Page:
INVESTIGATING THE RELATIONSHIP BETWEEN RISK MANAGEMENT
INVESTIGATING THE RELATIONSHIP BETWEEN RISK MANAGEMENT IN LOGISTICS AND FIRM COMPETITIVENESS USING SIMULATION
Final Year Project
Engineering and Applied Science School
One of the greatest reasons organizations need to manage logistics is the configuration of the distribution network whereby by the number and location of various suppliers is monitored and maintained effectively. This is important to minimize risks related to logistics and logistics. Furthermore, the configuration manages the distribution centres, warehouses, and customers. Apart from configuration, Logistics Management (LM) plays a key role in conveying a distribution strategy. In this case, LM ensures that there is a working strategy on whether to use decentralized or centralized distribution system or whether to have direct shipment of goods in addition to assessing the applicability of cross docking and the push or pull strategies. In addition to managing distribution by organizations, logistics management, through the coordination of LM and other aspects of the logistic management (SCM), is important to ensure integration of technology system – for instance building processes and systems – that ensure sharing of valuable information. This shared information may include forecasts, demand and supply signals and the transportation and inventory cycles. Without a functional logistics management strategy, companies are less likely to gain competitive advantage.
For instance, logistics management includes the general scope of logistic, distribution, warehousing and information; an integration of different companies specializing in the manufacture or sale of different types of products (Myerson, 2012) logistic and logistics may be used interchangeably but in essence, logistics refer to the internal supply arrangements of an individual company while logistics is generally external. Rushton, Croucher, and Baker (2014) contend that logistic management when well managed should be able to support and coordinate all the activities that see the movement and storage of unprocessed goods (raw materials), inventory of the work in progress activities and movement and storage of processed goods from manufacturers to consumers. Thus, logistic management involves warehousing (storage) and transportation (movement) logistics (Connelly, Ketchen, and Hult, 2013).
This study, in attempt to understand logistics management, borrows more from military science philosophy where the term is associated with the practice of planning and coordinating various activities of the logistic including movement, housing (warehousing) and supplying (Rodrigue, Slack and Comtois, 2013). From this perspective, logistics has also been used to mean the coordination of processes involved in transporting goods from the points of origin (manufacture) to consumers (Lun, Lai, Wong and Cheng, 2014). It is therefore a broad activity involving the procurement, supply, distribution, and maintenance of goods as they await delivery to the final consumers (Rushton, 2010). An easier interpretation is derived from Tee, Chew and Demidenko (2011), who argues that logistics is all that is done to manage the flow of goods between the origin point and the consumption point so that that the goods can meet the needs and requirements of customers or corporates. In this study, logistics is a part of the logistic process that is mainly mandated to manage the flow funds, goods, and information between suppliers, intermediaries such as shippers and final consumers. This study is conducted to investigate the relationship between risk management strategies in logistics and logistics, and the performance of a firm in terms of competitiveness. A case study of John Lewis is used to conceptualize logistics/logistic risks and firm’s competitiveness.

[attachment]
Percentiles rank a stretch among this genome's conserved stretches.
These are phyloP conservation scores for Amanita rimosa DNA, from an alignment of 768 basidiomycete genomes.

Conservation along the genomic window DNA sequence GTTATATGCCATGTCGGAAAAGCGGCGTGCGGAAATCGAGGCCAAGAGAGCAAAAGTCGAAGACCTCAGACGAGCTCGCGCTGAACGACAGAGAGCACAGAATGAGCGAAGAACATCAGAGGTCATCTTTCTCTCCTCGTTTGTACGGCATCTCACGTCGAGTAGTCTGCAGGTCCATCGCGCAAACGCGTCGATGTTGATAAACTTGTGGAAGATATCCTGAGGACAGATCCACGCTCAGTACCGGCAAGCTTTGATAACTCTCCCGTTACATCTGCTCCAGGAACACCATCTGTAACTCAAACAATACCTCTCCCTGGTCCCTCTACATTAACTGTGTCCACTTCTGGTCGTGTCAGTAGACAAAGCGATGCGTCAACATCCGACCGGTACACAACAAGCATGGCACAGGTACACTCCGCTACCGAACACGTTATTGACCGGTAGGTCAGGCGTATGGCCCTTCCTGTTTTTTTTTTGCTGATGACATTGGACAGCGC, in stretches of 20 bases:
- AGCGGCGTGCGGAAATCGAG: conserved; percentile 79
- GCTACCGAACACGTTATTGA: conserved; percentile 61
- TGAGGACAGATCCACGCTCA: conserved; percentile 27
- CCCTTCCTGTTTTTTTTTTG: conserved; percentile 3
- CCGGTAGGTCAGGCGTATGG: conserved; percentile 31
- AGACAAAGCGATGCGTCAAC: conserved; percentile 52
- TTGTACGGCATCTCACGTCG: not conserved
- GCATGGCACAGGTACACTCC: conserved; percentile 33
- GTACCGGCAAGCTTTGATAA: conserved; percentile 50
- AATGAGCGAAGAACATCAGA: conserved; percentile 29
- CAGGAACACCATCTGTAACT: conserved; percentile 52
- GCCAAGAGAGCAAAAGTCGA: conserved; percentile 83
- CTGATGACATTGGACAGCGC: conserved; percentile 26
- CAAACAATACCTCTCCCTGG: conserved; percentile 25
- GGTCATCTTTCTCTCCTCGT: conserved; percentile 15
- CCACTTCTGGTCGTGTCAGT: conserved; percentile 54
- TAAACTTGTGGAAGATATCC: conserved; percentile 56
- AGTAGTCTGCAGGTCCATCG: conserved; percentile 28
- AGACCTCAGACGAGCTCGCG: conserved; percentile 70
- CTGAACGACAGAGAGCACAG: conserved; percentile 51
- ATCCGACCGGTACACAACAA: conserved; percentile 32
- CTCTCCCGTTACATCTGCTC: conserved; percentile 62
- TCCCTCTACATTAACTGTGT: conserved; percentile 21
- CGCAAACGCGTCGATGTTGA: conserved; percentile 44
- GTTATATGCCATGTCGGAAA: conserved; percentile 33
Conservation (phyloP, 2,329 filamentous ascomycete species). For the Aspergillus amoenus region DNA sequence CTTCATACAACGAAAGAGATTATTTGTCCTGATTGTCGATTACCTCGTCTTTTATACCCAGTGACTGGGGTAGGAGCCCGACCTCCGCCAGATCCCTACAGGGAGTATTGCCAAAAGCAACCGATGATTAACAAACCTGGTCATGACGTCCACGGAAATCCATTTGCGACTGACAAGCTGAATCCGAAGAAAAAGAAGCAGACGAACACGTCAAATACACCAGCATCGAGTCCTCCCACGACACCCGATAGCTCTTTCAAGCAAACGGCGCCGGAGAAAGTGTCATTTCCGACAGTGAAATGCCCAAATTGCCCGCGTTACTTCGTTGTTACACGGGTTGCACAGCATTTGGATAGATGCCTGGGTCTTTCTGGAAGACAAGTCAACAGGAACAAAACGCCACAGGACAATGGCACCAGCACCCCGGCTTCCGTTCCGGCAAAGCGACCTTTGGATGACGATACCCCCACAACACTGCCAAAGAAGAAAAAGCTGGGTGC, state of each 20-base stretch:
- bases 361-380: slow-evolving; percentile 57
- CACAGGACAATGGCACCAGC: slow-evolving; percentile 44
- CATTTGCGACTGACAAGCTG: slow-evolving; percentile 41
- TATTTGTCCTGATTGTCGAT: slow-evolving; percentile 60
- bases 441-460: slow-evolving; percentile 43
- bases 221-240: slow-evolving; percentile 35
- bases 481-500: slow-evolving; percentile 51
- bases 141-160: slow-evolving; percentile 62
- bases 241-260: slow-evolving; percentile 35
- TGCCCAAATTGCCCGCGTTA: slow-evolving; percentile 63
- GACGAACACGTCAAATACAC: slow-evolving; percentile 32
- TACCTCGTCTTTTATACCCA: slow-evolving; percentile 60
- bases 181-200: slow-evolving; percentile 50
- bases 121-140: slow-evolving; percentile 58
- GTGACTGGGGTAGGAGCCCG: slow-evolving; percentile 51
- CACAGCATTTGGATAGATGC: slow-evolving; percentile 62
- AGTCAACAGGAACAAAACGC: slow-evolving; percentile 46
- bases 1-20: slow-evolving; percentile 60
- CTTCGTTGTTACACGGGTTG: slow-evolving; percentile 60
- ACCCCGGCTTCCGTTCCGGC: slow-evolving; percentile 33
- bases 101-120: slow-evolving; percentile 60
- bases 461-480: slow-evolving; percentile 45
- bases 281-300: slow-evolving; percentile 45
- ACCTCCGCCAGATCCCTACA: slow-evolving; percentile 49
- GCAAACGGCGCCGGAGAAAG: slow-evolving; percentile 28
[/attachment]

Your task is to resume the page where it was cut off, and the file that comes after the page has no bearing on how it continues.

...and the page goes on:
John Lewis is a type of chain store that operates in Great Britain owned by John Lewis and other partners. It was first established in 1864 in London, Oxford Street. Since 1925, the chain has been operating on its policy of Never Knowingly undersold. Currently, the chain store operates about 43 stores based in Wales, England and Scotland and additional 10 stores are operated locally. The largest store in the chain is that in Cardiff and is operated through partnership in the outskirts of London. The chain store performs significantly well and has attracted attention from English authorities. For instance, in 2008, the store at the oxford street won a Royal award from the queen titled ‘suppliers of haberdashery and house hold goods. Similar awards were won in 2007 as suppliers of household fancy goods. As at the start 2013, John Lewis’ had revenues totalling to £4.060 billion with an operating income of £226 million (John Lewis Partnership, 2012). Being a big company, John Lewis in 2013 had 38,100 employees.